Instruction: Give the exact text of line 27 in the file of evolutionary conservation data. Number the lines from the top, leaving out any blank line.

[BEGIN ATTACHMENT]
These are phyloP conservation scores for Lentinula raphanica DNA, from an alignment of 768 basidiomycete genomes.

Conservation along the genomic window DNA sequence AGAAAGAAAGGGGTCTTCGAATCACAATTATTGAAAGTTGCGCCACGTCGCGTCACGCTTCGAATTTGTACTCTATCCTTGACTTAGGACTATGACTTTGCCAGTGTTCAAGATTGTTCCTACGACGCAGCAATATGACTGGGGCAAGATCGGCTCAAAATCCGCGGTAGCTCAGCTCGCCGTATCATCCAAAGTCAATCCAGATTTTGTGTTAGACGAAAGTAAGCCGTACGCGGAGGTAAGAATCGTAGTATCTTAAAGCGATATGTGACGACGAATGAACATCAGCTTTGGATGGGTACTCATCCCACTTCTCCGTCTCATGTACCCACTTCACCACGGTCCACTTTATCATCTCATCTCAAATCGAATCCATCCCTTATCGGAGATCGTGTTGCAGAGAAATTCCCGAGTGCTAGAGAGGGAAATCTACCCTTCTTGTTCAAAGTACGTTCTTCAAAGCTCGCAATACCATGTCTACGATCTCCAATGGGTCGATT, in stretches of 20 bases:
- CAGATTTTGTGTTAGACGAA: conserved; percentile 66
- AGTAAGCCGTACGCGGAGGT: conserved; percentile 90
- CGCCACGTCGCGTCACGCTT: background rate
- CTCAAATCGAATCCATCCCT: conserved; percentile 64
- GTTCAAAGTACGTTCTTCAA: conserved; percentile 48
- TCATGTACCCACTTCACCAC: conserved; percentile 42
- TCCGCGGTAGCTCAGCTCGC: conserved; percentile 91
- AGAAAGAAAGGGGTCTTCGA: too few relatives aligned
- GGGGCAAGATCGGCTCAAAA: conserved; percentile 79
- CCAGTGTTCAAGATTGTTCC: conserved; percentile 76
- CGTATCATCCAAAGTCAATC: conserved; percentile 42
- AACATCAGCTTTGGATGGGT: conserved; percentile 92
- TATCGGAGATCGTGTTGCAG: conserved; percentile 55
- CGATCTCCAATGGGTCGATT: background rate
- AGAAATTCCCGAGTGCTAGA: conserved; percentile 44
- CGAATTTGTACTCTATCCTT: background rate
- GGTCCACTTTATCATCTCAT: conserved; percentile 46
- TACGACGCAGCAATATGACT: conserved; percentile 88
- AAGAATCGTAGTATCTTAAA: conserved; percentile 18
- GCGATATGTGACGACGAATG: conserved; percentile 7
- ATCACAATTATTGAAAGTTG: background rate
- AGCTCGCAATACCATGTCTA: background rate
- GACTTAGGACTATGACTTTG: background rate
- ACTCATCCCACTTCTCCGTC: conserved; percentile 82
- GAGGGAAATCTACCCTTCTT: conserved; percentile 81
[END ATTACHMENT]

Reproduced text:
- GAGGGAAATCTACCCTTCTT: conserved; percentile 81